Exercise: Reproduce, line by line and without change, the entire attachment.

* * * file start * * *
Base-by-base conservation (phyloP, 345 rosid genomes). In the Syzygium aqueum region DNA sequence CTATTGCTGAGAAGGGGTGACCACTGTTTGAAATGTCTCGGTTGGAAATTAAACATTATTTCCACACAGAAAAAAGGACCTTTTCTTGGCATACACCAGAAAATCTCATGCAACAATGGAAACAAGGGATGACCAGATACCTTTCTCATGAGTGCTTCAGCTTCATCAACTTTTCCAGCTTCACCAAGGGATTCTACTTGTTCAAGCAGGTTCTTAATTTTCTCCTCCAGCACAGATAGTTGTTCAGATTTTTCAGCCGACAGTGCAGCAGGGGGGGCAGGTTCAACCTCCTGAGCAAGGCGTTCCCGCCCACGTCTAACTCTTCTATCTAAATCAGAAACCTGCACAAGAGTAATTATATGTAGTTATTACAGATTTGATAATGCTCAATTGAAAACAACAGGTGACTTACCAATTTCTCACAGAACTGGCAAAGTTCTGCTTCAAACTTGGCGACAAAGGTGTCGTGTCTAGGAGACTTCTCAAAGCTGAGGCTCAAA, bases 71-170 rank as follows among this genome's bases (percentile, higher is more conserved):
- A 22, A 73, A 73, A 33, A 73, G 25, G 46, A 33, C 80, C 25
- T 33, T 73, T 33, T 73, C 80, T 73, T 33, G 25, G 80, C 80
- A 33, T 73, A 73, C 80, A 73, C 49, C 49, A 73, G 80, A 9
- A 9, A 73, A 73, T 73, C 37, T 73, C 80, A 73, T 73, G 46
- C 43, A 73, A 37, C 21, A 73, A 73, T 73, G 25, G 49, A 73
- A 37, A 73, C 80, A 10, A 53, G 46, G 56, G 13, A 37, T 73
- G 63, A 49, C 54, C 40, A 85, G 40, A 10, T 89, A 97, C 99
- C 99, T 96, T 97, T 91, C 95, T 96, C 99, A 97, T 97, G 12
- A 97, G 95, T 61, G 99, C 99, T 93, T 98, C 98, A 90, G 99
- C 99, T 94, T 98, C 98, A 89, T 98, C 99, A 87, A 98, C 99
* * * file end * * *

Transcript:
Base-by-base conservation (phyloP, 345 rosid genomes). In the Syzygium aqueum region DNA sequence CTATTGCTGAGAAGGGGTGACCACTGTTTGAAATGTCTCGGTTGGAAATTAAACATTATTTCCACACAGAAAAAAGGACCTTTTCTTGGCATACACCAGAAAATCTCATGCAACAATGGAAACAAGGGATGACCAGATACCTTTCTCATGAGTGCTTCAGCTTCATCAACTTTTCCAGCTTCACCAAGGGATTCTACTTGTTCAAGCAGGTTCTTAATTTTCTCCTCCAGCACAGATAGTTGTTCAGATTTTTCAGCCGACAGTGCAGCAGGGGGGGCAGGTTCAACCTCCTGAGCAAGGCGTTCCCGCCCACGTCTAACTCTTCTATCTAAATCAGAAACCTGCACAAGAGTAATTATATGTAGTTATTACAGATTTGATAATGCTCAATTGAAAACAACAGGTGACTTACCAATTTCTCACAGAACTGGCAAAGTTCTGCTTCAAACTTGGCGACAAAGGTGTCGTGTCTAGGAGACTTCTCAAAGCTGAGGCTCAAA, bases 71-170 rank as follows among this genome's bases (percentile, higher is more conserved):
- A 22, A 73, A 73, A 33, A 73, G 25, G 46, A 33, C 80, C 25
- T 33, T 73, T 33, T 73, C 80, T 73, T 33, G 25, G 80, C 80
- A 33, T 73, A 73, C 80, A 73, C 49, C 49, A 73, G 80, A 9
- A 9, A 73, A 73, T 73, C 37, T 73, C 80, A 73, T 73, G 46
- C 43, A 73, A 37, C 21, A 73, A 73, T 73, G 25, G 49, A 73
- A 37, A 73, C 80, A 10, A 53, G 46, G 56, G 13, A 37, T 73
- G 63, A 49, C 54, C 40, A 85, G 40, A 10, T 89, A 97, C 99
- C 99, T 96, T 97, T 91, C 95, T 96, C 99, A 97, T 97, G 12
- A 97, G 95, T 61, G 99, C 99, T 93, T 98, C 98, A 90, G 99
- C 99, T 94, T 98, C 98, A 89, T 98, C 99, A 87, A 98, C 99